A Nation Asks For Forgiveness

Because the younger children at a parochial school often forgot their sins when they entered the confessional, it was suggested that teachers have the students make lists. The next week when one child came to confession, he was heard unfolding paper. The youngster began, &q … More


Psalm 105 covers events up to the Exodus from Egypt, and Psalm 106 covers events from the Exodus to the Babylonian captivity. Like Psalm 105 this Psalm traces the history of Israel but for a different purpose. In Psalm 105 the emphasis was on God’s grace and faithfulness. In this Psalm the focus is on the people’s faithfulness and the Lord’s justice. It starts with “Praise ye the Lord” (v. 1). The more we think about what God has done the more we will appreciate Him for all He has done for us individually. Who can put into words all the mighty deeds He has done (v. 2)? Our birth, our friends, our family, our salvation, etc. Those who are in a right standing with God are blessed (v. 3). Remember me Lord and let me prosper with the rest of your chosen ones (vv. 4-5). The Psalmist introduces the theme of confession. He says, “We have sinned with our fathers, we have committed iniquity, we have done wickedly” (v. 6). He uses three great words for sin: First, “sinned” means to miss the mark, suggesting sin by practice. Second, “committed iniquity” mean to be bent, crooked or perverse suggesting sin by nature. Third, “done wickedly” means lawlessness, suggesting sin by choice.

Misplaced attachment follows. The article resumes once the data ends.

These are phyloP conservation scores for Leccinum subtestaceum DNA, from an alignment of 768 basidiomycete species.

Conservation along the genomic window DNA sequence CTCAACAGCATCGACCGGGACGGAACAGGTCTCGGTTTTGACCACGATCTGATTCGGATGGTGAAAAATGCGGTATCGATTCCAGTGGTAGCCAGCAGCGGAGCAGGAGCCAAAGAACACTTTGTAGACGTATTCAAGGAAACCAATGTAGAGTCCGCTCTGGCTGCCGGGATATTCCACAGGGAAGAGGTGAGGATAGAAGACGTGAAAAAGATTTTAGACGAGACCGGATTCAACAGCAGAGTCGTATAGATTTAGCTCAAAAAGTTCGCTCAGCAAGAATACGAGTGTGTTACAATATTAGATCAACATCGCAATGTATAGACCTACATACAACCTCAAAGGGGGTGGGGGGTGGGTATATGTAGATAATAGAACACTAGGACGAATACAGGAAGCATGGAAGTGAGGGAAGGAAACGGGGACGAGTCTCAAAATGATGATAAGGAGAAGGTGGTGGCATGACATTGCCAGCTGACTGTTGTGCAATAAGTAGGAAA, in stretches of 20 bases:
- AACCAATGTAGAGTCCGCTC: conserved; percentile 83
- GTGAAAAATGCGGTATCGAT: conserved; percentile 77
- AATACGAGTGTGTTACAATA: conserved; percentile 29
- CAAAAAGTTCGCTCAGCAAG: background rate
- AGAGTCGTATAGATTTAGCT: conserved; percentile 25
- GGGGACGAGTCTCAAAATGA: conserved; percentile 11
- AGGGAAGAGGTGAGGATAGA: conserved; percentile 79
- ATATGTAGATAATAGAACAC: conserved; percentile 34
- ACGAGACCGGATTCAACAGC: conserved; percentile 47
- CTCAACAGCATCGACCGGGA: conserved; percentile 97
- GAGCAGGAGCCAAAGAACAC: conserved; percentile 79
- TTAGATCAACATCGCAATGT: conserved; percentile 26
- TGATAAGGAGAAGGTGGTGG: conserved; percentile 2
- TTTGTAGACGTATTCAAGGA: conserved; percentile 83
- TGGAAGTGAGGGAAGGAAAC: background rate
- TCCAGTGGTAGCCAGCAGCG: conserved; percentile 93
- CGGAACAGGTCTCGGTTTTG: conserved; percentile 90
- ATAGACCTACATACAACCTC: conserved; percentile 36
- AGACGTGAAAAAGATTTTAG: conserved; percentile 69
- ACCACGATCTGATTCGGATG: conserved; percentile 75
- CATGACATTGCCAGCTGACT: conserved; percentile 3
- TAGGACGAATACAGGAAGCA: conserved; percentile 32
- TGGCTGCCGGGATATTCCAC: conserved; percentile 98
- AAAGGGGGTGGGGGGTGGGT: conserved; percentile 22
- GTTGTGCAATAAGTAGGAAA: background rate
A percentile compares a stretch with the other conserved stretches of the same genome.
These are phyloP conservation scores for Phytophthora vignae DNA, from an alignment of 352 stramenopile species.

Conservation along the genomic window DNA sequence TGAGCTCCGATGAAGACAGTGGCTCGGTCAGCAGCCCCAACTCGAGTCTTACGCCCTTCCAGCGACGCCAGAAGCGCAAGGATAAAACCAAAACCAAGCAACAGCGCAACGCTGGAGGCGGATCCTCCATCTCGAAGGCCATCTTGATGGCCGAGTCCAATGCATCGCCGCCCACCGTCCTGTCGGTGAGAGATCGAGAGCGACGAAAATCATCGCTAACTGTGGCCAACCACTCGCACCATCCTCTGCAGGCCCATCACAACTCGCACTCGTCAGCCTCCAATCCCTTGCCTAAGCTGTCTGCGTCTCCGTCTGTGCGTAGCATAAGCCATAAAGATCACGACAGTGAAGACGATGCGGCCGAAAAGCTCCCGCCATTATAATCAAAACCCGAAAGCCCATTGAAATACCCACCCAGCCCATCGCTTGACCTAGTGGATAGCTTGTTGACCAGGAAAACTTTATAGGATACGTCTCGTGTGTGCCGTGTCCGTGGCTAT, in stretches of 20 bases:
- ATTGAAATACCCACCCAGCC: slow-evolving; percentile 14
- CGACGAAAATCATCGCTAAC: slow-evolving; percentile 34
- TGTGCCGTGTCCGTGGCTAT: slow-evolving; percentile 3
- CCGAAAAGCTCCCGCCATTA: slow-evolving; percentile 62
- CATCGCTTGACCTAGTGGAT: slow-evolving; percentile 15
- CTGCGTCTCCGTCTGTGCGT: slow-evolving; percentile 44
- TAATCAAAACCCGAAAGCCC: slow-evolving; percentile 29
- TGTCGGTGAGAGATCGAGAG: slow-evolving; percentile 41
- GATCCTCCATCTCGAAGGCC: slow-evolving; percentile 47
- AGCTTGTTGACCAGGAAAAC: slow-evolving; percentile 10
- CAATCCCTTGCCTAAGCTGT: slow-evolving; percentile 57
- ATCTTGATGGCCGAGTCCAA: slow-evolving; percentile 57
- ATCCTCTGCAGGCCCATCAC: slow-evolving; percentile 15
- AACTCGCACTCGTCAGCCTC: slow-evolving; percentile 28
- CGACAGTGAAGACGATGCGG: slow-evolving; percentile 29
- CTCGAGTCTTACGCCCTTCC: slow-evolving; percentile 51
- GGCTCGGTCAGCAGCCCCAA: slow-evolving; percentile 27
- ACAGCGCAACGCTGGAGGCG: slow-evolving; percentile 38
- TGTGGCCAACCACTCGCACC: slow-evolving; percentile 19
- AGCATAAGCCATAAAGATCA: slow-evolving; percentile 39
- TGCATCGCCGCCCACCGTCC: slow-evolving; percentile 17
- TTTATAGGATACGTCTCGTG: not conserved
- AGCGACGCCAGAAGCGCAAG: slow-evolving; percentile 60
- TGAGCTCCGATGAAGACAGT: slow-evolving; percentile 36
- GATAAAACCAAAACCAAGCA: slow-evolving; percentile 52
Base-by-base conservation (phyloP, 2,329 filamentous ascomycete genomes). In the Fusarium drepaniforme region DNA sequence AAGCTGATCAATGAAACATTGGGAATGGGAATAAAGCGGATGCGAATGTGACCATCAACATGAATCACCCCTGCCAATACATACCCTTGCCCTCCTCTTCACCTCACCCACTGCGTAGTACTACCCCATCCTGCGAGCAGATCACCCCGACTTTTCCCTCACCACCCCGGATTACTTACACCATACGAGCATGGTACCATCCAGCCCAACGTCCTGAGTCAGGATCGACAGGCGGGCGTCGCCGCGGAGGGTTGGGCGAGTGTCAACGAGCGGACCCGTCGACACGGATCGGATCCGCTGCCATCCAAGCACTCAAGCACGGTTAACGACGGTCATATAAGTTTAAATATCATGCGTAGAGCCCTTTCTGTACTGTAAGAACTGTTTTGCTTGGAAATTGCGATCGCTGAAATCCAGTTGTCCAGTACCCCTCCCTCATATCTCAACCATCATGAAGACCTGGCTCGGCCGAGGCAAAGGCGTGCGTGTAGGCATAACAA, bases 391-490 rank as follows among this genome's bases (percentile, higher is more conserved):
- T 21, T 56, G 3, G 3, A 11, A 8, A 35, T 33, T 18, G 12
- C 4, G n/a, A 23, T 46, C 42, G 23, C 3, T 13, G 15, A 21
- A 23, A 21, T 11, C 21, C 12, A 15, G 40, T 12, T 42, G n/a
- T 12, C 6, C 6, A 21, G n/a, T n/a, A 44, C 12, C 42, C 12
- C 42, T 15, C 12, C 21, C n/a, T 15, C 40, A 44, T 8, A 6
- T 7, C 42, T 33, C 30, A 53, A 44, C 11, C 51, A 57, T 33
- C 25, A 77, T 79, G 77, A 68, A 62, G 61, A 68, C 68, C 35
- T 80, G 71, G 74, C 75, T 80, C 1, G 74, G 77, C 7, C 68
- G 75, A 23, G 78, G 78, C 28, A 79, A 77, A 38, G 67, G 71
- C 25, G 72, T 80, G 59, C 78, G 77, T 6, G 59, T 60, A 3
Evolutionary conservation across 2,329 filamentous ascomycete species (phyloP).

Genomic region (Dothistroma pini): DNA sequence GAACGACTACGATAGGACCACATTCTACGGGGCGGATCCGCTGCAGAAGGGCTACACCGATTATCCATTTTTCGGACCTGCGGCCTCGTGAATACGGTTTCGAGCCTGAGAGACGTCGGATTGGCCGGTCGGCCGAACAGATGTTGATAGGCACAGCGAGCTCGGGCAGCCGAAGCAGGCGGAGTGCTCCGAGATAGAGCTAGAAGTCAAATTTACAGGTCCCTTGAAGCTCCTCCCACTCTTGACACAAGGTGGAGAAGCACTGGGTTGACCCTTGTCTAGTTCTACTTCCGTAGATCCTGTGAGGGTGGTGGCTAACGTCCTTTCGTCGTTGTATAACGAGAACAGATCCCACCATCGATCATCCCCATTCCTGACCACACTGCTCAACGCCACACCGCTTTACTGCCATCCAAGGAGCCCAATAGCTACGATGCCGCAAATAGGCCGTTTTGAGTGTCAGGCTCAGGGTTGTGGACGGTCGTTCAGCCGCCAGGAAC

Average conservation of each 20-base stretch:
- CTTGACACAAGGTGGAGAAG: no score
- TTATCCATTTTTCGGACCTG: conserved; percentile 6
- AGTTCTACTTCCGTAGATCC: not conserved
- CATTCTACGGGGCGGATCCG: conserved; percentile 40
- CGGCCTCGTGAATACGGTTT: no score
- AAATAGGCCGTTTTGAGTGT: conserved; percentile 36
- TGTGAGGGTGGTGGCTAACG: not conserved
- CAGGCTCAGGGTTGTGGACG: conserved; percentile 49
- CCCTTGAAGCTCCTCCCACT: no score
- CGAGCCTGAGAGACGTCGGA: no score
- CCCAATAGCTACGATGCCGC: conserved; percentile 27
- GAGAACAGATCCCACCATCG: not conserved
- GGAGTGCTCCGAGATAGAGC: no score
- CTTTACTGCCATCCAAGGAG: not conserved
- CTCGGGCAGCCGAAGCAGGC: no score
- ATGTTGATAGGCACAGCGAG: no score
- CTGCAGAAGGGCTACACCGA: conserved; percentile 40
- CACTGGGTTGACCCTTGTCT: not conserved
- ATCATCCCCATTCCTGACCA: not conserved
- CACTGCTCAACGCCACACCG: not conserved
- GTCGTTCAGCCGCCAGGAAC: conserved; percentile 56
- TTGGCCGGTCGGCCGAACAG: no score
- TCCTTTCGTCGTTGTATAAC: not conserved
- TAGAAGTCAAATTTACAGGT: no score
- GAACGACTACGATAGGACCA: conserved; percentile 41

The writer recounts the people’s sin at the crossing of the Red Sea and in the wilderness (v. 7). As soon as the people heard that Pharaoh’s army was headed their way they began to grumble. But God overlooked their faults (v. 8) and overcame their fears (v. 9). He saved and redeemed them from the [Egyptian] enemy who hated them. (vv. 10-11). Israel believed His words and sang His praise (v. 12). In the wilderness, the people were so intent on getting food and water (immediate physical gratification) that they became blind to what God wanted (lasting spiritual satisfaction). With such a great deliverance from the Egyptians it is almost incredible that “they soon forgot His works” (v. 13) and failed to see the unfolding plan of God. Instead, they “lusted exceedingly in the wilderness, and tempted God in the desert” (v. 14). As a result of their lustful desire God “sent leanness to their soul” (v. 15). Several times God gave the people what they thought they wanted, but with the gift came His judgment.


If I am ever tempted to grumble about something, I just need to stop and list the miracles God has performed for me. After all God has done for me, I certainly have no right to complain.

Psalms 106:1-15 (English Standard Version)

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